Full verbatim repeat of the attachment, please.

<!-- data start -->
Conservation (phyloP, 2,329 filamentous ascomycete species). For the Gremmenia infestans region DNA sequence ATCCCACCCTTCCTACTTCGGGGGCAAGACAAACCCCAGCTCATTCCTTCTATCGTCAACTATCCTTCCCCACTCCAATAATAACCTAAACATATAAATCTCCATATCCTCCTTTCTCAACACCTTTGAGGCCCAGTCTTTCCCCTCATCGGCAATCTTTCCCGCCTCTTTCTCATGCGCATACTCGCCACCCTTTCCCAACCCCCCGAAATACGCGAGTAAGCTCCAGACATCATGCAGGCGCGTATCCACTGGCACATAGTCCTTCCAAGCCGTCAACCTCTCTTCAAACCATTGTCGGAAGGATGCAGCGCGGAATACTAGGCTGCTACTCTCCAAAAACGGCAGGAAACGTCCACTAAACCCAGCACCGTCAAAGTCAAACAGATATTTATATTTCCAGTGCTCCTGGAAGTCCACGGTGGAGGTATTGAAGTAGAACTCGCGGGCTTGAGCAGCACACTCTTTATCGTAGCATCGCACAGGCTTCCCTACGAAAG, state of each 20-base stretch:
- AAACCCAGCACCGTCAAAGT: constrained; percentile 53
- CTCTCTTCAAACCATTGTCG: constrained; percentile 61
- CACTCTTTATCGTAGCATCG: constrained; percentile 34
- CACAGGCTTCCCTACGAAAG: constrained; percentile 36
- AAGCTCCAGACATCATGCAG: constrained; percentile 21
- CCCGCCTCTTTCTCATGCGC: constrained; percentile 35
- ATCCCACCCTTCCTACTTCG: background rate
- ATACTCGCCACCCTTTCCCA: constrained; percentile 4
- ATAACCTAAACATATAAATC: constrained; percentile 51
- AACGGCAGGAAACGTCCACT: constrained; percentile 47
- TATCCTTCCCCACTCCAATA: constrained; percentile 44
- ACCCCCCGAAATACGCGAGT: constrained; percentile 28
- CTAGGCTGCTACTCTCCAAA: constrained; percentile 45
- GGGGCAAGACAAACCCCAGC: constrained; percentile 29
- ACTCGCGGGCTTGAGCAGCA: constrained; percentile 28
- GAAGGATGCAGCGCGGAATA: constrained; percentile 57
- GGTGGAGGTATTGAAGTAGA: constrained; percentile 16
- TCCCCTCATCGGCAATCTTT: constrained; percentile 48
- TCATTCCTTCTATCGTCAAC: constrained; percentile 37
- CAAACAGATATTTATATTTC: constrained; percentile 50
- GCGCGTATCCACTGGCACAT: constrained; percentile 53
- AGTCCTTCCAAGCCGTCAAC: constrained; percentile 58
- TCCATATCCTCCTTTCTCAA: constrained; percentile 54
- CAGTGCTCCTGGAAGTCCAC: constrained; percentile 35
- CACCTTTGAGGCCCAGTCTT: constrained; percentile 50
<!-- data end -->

Conservation (phyloP, 2,329 filamentous ascomycete species). For the Gremmenia infestans region DNA sequence ATCCCACCCTTCCTACTTCGGGGGCAAGACAAACCCCAGCTCATTCCTTCTATCGTCAACTATCCTTCCCCACTCCAATAATAACCTAAACATATAAATCTCCATATCCTCCTTTCTCAACACCTTTGAGGCCCAGTCTTTCCCCTCATCGGCAATCTTTCCCGCCTCTTTCTCATGCGCATACTCGCCACCCTTTCCCAACCCCCCGAAATACGCGAGTAAGCTCCAGACATCATGCAGGCGCGTATCCACTGGCACATAGTCCTTCCAAGCCGTCAACCTCTCTTCAAACCATTGTCGGAAGGATGCAGCGCGGAATACTAGGCTGCTACTCTCCAAAAACGGCAGGAAACGTCCACTAAACCCAGCACCGTCAAAGTCAAACAGATATTTATATTTCCAGTGCTCCTGGAAGTCCACGGTGGAGGTATTGAAGTAGAACTCGCGGGCTTGAGCAGCACACTCTTTATCGTAGCATCGCACAGGCTTCCCTACGAAAG, state of each 20-base stretch:
- AAACCCAGCACCGTCAAAGT: constrained; percentile 53
- CTCTCTTCAAACCATTGTCG: constrained; percentile 61
- CACTCTTTATCGTAGCATCG: constrained; percentile 34
- CACAGGCTTCCCTACGAAAG: constrained; percentile 36
- AAGCTCCAGACATCATGCAG: constrained; percentile 21
- CCCGCCTCTTTCTCATGCGC: constrained; percentile 35
- ATCCCACCCTTCCTACTTCG: background rate
- ATACTCGCCACCCTTTCCCA: constrained; percentile 4
- ATAACCTAAACATATAAATC: constrained; percentile 51
- AACGGCAGGAAACGTCCACT: constrained; percentile 47
- TATCCTTCCCCACTCCAATA: constrained; percentile 44
- ACCCCCCGAAATACGCGAGT: constrained; percentile 28
- CTAGGCTGCTACTCTCCAAA: constrained; percentile 45
- GGGGCAAGACAAACCCCAGC: constrained; percentile 29
- ACTCGCGGGCTTGAGCAGCA: constrained; percentile 28
- GAAGGATGCAGCGCGGAATA: constrained; percentile 57
- GGTGGAGGTATTGAAGTAGA: constrained; percentile 16
- TCCCCTCATCGGCAATCTTT: constrained; percentile 48
- TCATTCCTTCTATCGTCAAC: constrained; percentile 37
- CAAACAGATATTTATATTTC: constrained; percentile 50
- GCGCGTATCCACTGGCACAT: constrained; percentile 53
- AGTCCTTCCAAGCCGTCAAC: constrained; percentile 58
- TCCATATCCTCCTTTCTCAA: constrained; percentile 54
- CAGTGCTCCTGGAAGTCCAC: constrained; percentile 35
- CACCTTTGAGGCCCAGTCTT: constrained; percentile 50